“In the adversity of our best friends we always find something that is not displeasing,” La Rochefoucauld wrote in 1665, identifying Schadenfreude — “joy in adversity,” an almost literal translation of his aphorism — for the first time, although more general strictures against envy date back to the Ten Commandments and beyond.
The word, however, is inexact. Imagine one of your friends coming down with a terminal illness, or having a miscarriage, or being hit on the street by a falling piano. There certainly exist some people who are envious enough to wish, or bring, such catastrophes on others. Helmut Schoeck gives several grisly examples in his magisterial book Envy, like the German nanny who pushed a pram off a pier, drowning her charge because, according to her own account, she couldn’t bear the fact that she was childless. But I retain enough residual faith in human nature to doubt that the emotion is general, or even common.
It is failure, not mere bad luck, that universally gladdens the human heart. I have a friend who is a prolific and hopeless writer. Secretly I root for him to fail: his success would be further discouraging evidence of the inability of the world to distinguish bad writing from good. If he were a better writer I am sure I would root for him to succeed. I am rooting not for failure but for justice: the fact that my friend is involved is immaterial. Would I rather he fail then improve? Probably. Which is the ignoble part. Similarly, Michael Blowhard (yes, it’s all Blowhard all the time over here) marvels, with an unseemly touch of glee, in the improved attitude of waiters and store clerks in the wake of the dot.com crash. Mostly I think he just wants better service.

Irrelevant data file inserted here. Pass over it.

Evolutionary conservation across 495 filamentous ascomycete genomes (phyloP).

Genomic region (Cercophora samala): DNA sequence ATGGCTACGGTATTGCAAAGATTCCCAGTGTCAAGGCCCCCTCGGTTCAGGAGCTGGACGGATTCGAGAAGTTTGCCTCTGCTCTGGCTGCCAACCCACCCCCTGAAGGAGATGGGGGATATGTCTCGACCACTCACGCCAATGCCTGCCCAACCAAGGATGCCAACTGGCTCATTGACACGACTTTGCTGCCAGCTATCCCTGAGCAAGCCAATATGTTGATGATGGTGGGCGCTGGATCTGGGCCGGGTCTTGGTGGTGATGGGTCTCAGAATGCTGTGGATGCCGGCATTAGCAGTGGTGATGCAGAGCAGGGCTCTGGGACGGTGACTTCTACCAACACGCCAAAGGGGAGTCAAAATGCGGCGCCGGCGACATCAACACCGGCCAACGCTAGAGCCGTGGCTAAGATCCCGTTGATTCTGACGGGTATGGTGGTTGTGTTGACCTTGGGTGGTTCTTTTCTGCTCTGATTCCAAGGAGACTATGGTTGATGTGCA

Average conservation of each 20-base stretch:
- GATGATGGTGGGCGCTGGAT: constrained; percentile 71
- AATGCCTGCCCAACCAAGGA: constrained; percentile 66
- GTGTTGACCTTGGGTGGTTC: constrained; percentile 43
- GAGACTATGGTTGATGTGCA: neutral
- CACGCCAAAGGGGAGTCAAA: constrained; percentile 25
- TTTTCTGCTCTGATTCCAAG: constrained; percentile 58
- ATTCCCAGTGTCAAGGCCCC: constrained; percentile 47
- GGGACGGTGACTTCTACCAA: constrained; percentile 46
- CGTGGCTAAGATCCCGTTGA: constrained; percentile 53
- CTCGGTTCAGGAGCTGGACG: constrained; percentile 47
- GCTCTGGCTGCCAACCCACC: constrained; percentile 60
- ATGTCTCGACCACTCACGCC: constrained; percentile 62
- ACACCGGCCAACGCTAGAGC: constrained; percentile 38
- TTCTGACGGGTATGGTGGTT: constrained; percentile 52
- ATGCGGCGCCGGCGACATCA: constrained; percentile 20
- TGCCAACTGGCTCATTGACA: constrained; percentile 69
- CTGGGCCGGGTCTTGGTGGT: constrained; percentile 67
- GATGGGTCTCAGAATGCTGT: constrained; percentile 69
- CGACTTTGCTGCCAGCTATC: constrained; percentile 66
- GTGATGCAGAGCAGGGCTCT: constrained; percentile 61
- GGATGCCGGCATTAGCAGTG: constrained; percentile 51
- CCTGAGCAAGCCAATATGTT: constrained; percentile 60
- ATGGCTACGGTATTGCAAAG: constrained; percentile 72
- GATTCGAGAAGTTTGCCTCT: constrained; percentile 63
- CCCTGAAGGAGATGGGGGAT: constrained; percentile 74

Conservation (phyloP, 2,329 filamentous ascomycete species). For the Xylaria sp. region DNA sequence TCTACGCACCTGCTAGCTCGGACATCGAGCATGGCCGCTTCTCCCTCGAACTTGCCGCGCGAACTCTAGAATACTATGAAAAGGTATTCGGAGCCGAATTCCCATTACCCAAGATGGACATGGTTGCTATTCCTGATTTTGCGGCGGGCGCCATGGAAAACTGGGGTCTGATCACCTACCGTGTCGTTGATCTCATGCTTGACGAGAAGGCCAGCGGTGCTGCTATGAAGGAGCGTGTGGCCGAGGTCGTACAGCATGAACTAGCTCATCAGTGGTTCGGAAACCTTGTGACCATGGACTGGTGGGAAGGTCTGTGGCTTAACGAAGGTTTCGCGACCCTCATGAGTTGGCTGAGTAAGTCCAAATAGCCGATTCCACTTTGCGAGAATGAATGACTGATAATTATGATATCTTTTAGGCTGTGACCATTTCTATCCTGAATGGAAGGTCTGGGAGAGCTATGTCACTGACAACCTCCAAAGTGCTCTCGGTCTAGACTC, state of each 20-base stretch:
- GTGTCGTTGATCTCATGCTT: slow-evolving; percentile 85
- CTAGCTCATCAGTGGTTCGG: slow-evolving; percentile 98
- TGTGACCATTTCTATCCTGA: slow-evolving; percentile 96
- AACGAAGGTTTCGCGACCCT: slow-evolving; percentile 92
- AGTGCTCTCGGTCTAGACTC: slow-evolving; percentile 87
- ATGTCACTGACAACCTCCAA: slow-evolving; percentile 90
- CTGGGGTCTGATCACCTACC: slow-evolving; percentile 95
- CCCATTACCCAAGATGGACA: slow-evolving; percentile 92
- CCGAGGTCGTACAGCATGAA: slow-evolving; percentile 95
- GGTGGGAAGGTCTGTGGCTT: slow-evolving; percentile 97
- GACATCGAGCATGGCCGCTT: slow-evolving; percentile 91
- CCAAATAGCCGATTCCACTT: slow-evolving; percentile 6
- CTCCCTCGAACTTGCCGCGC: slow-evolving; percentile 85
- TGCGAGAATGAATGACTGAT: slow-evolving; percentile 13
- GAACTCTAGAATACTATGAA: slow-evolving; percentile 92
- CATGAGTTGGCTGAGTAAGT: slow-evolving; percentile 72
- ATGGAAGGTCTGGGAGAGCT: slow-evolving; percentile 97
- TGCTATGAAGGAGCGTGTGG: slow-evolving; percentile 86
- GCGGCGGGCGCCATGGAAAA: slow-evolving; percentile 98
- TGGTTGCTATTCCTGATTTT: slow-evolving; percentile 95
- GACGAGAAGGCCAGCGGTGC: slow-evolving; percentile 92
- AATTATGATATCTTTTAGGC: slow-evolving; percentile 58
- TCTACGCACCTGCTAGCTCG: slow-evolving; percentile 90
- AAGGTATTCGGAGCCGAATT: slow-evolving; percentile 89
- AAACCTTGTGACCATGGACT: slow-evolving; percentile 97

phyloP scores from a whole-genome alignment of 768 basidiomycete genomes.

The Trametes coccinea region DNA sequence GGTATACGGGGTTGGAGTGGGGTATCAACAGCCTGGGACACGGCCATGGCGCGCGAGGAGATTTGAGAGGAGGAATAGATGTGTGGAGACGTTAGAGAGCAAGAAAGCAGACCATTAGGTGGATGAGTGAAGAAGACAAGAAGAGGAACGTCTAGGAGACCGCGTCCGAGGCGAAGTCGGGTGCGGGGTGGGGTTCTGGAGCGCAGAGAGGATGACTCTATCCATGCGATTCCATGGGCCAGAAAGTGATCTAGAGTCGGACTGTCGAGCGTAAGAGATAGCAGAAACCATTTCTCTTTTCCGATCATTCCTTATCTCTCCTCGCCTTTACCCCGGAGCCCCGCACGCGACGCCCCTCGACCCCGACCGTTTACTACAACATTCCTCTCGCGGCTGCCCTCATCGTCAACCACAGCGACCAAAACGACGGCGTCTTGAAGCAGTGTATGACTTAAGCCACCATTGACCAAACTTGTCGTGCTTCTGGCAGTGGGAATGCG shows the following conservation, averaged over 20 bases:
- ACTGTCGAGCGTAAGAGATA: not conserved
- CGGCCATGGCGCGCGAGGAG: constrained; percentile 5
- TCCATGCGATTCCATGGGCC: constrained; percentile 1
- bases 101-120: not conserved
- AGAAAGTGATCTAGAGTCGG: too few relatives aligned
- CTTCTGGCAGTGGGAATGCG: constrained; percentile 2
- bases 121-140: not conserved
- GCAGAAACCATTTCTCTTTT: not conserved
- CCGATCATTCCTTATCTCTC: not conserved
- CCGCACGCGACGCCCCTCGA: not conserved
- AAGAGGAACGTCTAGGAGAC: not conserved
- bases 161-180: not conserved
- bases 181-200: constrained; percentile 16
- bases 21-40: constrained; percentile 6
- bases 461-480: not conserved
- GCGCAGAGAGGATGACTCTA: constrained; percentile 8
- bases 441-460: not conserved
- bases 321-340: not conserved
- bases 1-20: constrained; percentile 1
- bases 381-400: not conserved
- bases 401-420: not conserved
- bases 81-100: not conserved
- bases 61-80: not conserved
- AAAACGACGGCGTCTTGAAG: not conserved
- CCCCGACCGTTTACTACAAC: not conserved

Schadenfreude runs especially high among professional colleagues, the best judges of what their fellows do and don’t deserve. On Wall Street hearts leapt when John Meriwether’s Long-Term Capital Management busted — and sank again when the government bailed them out. Other hedge fund managers rooted against Meriwether because he had been claiming to make 40% returns for years on virtually riskless bond arbitrage, which is impossible. In fact he had been gambling. To make 40% per annum you have to leave certain risks unhedged, and LTCM happened to be hugely exposed to the risk that a government would default on its own bonds. The Russians did so, and ka-boom. Now Meriwether was widely envied, among other things for being the hero of Michael Lewis’s Liar’s Poker. (In the famous scene from the book, Salomon chairman John Gutfreund proposes a game of liar’s poker for a million dollars. Meriwether counteroffers a game for ten million, and Gutfreund folds.) But so far as I could tell, the Wall Street celebrations, though tinged with green, were mostly for his chickens finally coming home to roost. The feeling seemed to be that it was just that he finally went broke.
If we must import from the German, then, I propose Fehlschlagenfreude, or “joy in failure.” It would be more accurate, if less euphonious.
(Update: Craig Henry comments.)